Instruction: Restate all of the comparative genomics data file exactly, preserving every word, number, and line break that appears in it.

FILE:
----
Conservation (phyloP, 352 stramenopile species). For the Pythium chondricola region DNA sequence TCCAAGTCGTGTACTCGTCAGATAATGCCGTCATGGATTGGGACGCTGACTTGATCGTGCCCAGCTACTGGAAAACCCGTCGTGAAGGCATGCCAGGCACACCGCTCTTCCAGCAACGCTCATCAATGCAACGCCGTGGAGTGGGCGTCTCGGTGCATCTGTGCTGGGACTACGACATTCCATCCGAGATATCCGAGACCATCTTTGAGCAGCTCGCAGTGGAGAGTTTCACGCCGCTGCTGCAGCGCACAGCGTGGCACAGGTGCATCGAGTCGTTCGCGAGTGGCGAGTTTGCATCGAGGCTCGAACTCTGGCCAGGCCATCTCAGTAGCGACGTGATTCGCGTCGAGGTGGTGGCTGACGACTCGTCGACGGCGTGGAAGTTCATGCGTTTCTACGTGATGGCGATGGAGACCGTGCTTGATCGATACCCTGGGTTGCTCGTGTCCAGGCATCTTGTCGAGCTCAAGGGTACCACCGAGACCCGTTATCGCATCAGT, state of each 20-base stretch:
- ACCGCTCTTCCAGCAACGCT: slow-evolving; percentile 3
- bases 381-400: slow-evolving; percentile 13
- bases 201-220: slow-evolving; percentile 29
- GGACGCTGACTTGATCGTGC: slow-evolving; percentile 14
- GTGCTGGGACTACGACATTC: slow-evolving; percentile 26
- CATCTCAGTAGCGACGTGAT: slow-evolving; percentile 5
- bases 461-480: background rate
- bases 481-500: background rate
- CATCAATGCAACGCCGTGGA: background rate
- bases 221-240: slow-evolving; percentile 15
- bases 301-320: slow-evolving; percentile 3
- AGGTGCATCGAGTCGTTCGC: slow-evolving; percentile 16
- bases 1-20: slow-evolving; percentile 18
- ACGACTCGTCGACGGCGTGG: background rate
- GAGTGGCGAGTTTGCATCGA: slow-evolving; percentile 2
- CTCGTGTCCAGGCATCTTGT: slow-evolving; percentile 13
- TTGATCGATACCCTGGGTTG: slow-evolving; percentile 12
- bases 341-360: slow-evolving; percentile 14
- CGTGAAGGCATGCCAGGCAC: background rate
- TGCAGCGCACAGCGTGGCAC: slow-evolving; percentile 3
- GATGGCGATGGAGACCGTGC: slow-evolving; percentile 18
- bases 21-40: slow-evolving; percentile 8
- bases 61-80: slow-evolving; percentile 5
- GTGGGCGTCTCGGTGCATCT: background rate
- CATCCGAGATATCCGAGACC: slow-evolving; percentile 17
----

Conservation (phyloP, 352 stramenopile species). For the Pythium chondricola region DNA sequence TCCAAGTCGTGTACTCGTCAGATAATGCCGTCATGGATTGGGACGCTGACTTGATCGTGCCCAGCTACTGGAAAACCCGTCGTGAAGGCATGCCAGGCACACCGCTCTTCCAGCAACGCTCATCAATGCAACGCCGTGGAGTGGGCGTCTCGGTGCATCTGTGCTGGGACTACGACATTCCATCCGAGATATCCGAGACCATCTTTGAGCAGCTCGCAGTGGAGAGTTTCACGCCGCTGCTGCAGCGCACAGCGTGGCACAGGTGCATCGAGTCGTTCGCGAGTGGCGAGTTTGCATCGAGGCTCGAACTCTGGCCAGGCCATCTCAGTAGCGACGTGATTCGCGTCGAGGTGGTGGCTGACGACTCGTCGACGGCGTGGAAGTTCATGCGTTTCTACGTGATGGCGATGGAGACCGTGCTTGATCGATACCCTGGGTTGCTCGTGTCCAGGCATCTTGTCGAGCTCAAGGGTACCACCGAGACCCGTTATCGCATCAGT, state of each 20-base stretch:
- ACCGCTCTTCCAGCAACGCT: slow-evolving; percentile 3
- bases 381-400: slow-evolving; percentile 13
- bases 201-220: slow-evolving; percentile 29
- GGACGCTGACTTGATCGTGC: slow-evolving; percentile 14
- GTGCTGGGACTACGACATTC: slow-evolving; percentile 26
- CATCTCAGTAGCGACGTGAT: slow-evolving; percentile 5
- bases 461-480: background rate
- bases 481-500: background rate
- CATCAATGCAACGCCGTGGA: background rate
- bases 221-240: slow-evolving; percentile 15
- bases 301-320: slow-evolving; percentile 3
- AGGTGCATCGAGTCGTTCGC: slow-evolving; percentile 16
- bases 1-20: slow-evolving; percentile 18
- ACGACTCGTCGACGGCGTGG: background rate
- GAGTGGCGAGTTTGCATCGA: slow-evolving; percentile 2
- CTCGTGTCCAGGCATCTTGT: slow-evolving; percentile 13
- TTGATCGATACCCTGGGTTG: slow-evolving; percentile 12
- bases 341-360: slow-evolving; percentile 14
- CGTGAAGGCATGCCAGGCAC: background rate
- TGCAGCGCACAGCGTGGCAC: slow-evolving; percentile 3
- GATGGCGATGGAGACCGTGC: slow-evolving; percentile 18
- bases 21-40: slow-evolving; percentile 8
- bases 61-80: slow-evolving; percentile 5
- GTGGGCGTCTCGGTGCATCT: background rate
- CATCCGAGATATCCGAGACC: slow-evolving; percentile 17